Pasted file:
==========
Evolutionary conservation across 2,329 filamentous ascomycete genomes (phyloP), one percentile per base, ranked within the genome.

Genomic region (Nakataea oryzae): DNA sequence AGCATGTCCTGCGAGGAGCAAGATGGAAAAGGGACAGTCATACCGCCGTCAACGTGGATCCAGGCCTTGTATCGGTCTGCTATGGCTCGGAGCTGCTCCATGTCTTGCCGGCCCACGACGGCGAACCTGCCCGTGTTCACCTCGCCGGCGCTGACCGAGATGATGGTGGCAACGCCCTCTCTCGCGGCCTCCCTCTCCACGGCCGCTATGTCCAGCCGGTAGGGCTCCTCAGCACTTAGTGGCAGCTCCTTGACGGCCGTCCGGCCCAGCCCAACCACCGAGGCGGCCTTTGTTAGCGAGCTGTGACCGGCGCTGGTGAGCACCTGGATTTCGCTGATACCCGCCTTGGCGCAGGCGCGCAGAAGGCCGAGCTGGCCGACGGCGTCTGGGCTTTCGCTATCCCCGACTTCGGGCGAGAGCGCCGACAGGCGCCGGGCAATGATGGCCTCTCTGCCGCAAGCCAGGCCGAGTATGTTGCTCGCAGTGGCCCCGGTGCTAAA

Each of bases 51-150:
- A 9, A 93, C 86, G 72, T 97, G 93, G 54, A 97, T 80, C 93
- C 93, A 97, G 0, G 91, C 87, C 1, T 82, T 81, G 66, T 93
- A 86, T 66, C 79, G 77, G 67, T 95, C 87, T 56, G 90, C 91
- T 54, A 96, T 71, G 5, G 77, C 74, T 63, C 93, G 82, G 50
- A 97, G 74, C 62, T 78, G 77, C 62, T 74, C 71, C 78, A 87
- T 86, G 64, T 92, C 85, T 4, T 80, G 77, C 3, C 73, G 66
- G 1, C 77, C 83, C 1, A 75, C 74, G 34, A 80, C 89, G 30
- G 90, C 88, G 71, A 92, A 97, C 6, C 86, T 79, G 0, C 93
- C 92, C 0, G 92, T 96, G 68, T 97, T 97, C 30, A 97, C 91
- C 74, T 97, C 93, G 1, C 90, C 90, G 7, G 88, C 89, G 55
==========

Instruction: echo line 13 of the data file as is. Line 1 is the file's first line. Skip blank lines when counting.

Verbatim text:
- C 74, T 97, C 93, G 1, C 90, C 90, G 7, G 88, C 89, G 55